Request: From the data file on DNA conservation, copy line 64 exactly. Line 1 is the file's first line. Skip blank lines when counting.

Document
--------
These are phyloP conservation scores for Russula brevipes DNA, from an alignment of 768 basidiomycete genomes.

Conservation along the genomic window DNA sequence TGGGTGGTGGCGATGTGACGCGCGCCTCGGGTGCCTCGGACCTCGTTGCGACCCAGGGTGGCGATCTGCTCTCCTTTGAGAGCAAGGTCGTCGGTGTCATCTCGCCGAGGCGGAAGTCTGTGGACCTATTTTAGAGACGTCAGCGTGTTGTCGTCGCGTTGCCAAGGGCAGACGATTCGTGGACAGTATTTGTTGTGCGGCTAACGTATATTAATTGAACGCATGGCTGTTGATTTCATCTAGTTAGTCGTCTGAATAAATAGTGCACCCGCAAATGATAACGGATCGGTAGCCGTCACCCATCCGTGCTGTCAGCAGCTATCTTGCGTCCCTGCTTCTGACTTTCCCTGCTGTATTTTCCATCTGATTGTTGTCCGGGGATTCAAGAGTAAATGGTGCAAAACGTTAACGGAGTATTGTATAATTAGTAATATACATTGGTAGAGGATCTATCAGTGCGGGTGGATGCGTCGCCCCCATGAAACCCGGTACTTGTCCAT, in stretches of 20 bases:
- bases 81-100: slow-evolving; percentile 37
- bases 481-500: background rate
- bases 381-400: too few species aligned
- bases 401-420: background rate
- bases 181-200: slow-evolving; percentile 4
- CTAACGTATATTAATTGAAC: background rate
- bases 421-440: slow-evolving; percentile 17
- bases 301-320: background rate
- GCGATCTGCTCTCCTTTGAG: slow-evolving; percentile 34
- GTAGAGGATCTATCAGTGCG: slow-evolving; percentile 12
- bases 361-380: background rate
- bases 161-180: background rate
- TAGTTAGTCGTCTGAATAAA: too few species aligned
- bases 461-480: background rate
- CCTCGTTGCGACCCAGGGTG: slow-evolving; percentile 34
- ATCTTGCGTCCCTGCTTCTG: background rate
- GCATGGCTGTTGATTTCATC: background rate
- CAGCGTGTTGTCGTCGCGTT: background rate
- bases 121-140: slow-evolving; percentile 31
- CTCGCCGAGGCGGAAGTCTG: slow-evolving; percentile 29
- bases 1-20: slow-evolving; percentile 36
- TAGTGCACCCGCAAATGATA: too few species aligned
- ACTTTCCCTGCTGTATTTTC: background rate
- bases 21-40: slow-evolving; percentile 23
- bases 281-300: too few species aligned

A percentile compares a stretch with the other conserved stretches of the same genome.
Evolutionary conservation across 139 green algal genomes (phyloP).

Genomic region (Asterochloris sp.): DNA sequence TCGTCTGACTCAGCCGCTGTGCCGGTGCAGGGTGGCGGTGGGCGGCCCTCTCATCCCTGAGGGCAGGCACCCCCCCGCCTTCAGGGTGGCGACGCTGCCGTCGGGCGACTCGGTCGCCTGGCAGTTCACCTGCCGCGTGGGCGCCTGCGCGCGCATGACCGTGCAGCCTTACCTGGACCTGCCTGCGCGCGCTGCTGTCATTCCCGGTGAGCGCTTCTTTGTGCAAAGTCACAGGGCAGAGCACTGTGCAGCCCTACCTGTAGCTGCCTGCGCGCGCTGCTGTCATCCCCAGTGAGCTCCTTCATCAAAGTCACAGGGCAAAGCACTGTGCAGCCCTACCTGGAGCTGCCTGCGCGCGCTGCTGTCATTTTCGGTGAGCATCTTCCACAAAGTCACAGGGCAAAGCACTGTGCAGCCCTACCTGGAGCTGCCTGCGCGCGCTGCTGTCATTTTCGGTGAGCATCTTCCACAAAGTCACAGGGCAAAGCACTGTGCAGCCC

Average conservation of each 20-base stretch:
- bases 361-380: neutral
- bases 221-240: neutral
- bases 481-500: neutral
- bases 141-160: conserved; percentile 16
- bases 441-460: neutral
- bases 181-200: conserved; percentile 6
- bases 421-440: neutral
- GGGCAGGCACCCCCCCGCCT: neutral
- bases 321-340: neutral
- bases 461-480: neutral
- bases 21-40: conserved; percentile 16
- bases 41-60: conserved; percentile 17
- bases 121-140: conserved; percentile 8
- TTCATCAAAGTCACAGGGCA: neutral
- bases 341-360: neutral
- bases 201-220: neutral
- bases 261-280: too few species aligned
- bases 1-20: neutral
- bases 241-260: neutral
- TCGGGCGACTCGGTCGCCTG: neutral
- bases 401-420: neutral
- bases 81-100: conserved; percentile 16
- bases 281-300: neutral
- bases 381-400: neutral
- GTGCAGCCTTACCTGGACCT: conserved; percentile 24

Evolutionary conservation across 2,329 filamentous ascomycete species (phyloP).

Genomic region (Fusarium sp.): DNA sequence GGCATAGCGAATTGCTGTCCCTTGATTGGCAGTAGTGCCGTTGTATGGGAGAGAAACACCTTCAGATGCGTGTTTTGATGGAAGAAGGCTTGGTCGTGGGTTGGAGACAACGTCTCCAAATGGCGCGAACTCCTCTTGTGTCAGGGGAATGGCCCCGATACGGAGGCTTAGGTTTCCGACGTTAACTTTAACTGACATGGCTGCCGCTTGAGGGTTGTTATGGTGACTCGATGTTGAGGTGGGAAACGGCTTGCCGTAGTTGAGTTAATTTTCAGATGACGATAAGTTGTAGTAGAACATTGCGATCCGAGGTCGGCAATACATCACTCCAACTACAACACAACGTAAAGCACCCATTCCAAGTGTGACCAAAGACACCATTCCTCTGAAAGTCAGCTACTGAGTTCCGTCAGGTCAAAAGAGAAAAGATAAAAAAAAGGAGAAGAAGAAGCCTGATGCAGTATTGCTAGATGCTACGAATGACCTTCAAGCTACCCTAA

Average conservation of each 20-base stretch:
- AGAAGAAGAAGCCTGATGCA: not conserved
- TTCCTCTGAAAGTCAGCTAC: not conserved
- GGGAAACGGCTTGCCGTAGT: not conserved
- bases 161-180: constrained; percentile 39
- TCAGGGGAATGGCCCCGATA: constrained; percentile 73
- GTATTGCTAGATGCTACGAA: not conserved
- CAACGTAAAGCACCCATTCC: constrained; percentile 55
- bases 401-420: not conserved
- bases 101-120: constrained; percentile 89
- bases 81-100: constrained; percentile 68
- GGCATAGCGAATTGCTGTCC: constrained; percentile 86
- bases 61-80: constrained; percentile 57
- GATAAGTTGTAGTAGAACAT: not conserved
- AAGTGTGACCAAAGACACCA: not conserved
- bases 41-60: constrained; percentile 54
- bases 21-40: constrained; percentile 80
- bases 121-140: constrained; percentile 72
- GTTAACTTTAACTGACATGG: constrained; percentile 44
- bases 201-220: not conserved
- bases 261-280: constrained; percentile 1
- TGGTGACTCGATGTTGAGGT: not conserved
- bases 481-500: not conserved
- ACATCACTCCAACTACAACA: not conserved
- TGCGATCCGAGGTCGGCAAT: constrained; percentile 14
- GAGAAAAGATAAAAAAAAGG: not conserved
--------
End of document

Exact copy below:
- TCAGGGGAATGGCCCCGATA: constrained; percentile 73